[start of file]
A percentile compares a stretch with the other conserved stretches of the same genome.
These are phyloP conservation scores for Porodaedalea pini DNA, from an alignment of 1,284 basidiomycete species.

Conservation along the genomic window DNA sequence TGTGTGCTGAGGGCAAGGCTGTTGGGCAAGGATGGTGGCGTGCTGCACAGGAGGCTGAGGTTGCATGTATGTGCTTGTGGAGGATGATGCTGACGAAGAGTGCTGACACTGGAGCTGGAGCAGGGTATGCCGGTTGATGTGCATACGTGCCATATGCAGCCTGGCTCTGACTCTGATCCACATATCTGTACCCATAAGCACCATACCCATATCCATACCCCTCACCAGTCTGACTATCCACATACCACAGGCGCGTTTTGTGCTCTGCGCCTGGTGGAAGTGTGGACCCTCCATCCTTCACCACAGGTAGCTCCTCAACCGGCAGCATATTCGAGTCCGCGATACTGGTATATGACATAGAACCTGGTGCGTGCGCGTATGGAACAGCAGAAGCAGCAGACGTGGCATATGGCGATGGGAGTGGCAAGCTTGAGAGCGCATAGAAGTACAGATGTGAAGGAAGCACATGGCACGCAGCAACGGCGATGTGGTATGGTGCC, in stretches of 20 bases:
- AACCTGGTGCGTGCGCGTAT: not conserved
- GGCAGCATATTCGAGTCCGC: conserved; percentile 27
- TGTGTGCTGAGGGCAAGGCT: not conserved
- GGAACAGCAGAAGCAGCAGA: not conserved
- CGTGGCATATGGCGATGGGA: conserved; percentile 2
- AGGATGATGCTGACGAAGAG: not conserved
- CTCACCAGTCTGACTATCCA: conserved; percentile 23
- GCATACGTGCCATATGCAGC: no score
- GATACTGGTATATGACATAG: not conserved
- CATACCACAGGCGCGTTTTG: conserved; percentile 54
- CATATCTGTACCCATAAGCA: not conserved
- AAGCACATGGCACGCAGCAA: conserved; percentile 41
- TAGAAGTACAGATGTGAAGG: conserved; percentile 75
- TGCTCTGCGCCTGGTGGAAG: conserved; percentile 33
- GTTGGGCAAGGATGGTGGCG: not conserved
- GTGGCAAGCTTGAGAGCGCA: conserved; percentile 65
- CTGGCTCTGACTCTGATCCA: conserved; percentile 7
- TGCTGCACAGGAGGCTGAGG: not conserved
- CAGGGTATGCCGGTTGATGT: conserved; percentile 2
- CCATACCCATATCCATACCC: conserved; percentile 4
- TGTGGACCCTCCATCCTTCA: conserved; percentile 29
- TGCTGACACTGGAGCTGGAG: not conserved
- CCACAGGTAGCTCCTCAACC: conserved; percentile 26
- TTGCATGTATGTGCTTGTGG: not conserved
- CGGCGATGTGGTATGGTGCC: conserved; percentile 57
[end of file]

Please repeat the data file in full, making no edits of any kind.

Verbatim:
A percentile compares a stretch with the other conserved stretches of the same genome.
These are phyloP conservation scores for Porodaedalea pini DNA, from an alignment of 1,284 basidiomycete species.

Conservation along the genomic window DNA sequence TGTGTGCTGAGGGCAAGGCTGTTGGGCAAGGATGGTGGCGTGCTGCACAGGAGGCTGAGGTTGCATGTATGTGCTTGTGGAGGATGATGCTGACGAAGAGTGCTGACACTGGAGCTGGAGCAGGGTATGCCGGTTGATGTGCATACGTGCCATATGCAGCCTGGCTCTGACTCTGATCCACATATCTGTACCCATAAGCACCATACCCATATCCATACCCCTCACCAGTCTGACTATCCACATACCACAGGCGCGTTTTGTGCTCTGCGCCTGGTGGAAGTGTGGACCCTCCATCCTTCACCACAGGTAGCTCCTCAACCGGCAGCATATTCGAGTCCGCGATACTGGTATATGACATAGAACCTGGTGCGTGCGCGTATGGAACAGCAGAAGCAGCAGACGTGGCATATGGCGATGGGAGTGGCAAGCTTGAGAGCGCATAGAAGTACAGATGTGAAGGAAGCACATGGCACGCAGCAACGGCGATGTGGTATGGTGCC, in stretches of 20 bases:
- AACCTGGTGCGTGCGCGTAT: not conserved
- GGCAGCATATTCGAGTCCGC: conserved; percentile 27
- TGTGTGCTGAGGGCAAGGCT: not conserved
- GGAACAGCAGAAGCAGCAGA: not conserved
- CGTGGCATATGGCGATGGGA: conserved; percentile 2
- AGGATGATGCTGACGAAGAG: not conserved
- CTCACCAGTCTGACTATCCA: conserved; percentile 23
- GCATACGTGCCATATGCAGC: no score
- GATACTGGTATATGACATAG: not conserved
- CATACCACAGGCGCGTTTTG: conserved; percentile 54
- CATATCTGTACCCATAAGCA: not conserved
- AAGCACATGGCACGCAGCAA: conserved; percentile 41
- TAGAAGTACAGATGTGAAGG: conserved; percentile 75
- TGCTCTGCGCCTGGTGGAAG: conserved; percentile 33
- GTTGGGCAAGGATGGTGGCG: not conserved
- GTGGCAAGCTTGAGAGCGCA: conserved; percentile 65
- CTGGCTCTGACTCTGATCCA: conserved; percentile 7
- TGCTGCACAGGAGGCTGAGG: not conserved
- CAGGGTATGCCGGTTGATGT: conserved; percentile 2
- CCATACCCATATCCATACCC: conserved; percentile 4
- TGTGGACCCTCCATCCTTCA: conserved; percentile 29
- TGCTGACACTGGAGCTGGAG: not conserved
- CCACAGGTAGCTCCTCAACC: conserved; percentile 26
- TTGCATGTATGTGCTTGTGG: not conserved
- CGGCGATGTGGTATGGTGCC: conserved; percentile 57